Congratulations to Chris Greening, who recently completed his PhD in Gregory Cook’s lab.
Thesis title: Physiological roles of the three [NiFe]- hydrogenases of Mycobacterium smegmatis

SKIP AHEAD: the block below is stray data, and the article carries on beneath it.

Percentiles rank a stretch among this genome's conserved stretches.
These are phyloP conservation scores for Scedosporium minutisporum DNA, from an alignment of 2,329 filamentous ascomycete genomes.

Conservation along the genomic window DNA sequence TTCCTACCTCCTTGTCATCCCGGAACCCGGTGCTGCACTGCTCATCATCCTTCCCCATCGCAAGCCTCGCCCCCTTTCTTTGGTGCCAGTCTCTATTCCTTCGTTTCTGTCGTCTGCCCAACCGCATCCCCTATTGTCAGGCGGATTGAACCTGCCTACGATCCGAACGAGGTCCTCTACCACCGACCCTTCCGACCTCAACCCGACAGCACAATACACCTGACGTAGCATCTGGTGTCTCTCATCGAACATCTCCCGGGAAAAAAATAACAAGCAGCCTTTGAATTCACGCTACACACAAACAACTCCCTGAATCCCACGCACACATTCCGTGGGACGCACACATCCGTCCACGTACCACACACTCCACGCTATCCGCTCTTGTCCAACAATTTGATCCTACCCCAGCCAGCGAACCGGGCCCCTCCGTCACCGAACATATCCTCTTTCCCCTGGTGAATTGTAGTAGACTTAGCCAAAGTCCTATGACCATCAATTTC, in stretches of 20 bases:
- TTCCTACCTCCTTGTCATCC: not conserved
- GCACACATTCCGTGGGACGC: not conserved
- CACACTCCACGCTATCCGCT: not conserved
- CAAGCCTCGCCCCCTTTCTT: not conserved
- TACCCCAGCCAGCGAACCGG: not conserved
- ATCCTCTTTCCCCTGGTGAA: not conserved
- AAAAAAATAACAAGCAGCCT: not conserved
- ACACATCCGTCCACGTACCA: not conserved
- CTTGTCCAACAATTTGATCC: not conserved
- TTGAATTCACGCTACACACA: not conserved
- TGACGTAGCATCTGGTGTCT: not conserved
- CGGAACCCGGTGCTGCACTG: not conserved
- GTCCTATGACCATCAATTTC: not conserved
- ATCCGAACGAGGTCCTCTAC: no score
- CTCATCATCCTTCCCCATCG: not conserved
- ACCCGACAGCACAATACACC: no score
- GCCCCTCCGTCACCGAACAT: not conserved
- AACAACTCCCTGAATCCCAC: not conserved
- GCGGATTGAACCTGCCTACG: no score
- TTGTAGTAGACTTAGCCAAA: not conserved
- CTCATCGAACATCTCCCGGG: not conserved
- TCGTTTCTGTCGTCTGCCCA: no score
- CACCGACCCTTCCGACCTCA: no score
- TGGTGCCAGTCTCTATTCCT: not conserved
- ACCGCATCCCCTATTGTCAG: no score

Mycobacteria are represented by successful environmental saprophytes and notorious obligate pathogens. While these organisms primarily derive their energy from aerobic respiration of organic carbon sources, they are capable of adapting to environmental changes such as nutrient and oxygen deprivation. In this study, I revealed that hydrogen metabolism has a crucial role in the energetics of the model soil bacterium Mycobacterium smegmatis during growth, carbon-limitation, and oxygen-limitation. This metabolism is mediated by three phylogenetically-distinct, differentially-expressed [NiFe]-hydrogenases. Combining high-sensitivity gas chromatography, phenotypic profiling, and cellular assays, I revealed that two hydrogenases couple the oxidation of H2 to the reduction of O2 through the respiratory chain; this process is required for optimal cell growth and long-term survival. I further demonstrated that a third enzyme, activated during oxygen-limitation in a DosR-dependent manner, maintains redox homeostasis by coupling the reoxidation of NAD(P)H to the evolution of H2. This H2 can be recycled when aerobic or anaerobic acceptors become available as a mechanism for sustaining proton-motive force. Crucially, this work confirms the principal sink in the global biogeochemical cycle of H2. It additionally reveals roles for fermentation in mycobacteria and hydrogen metabolism in long-term survival for the first time.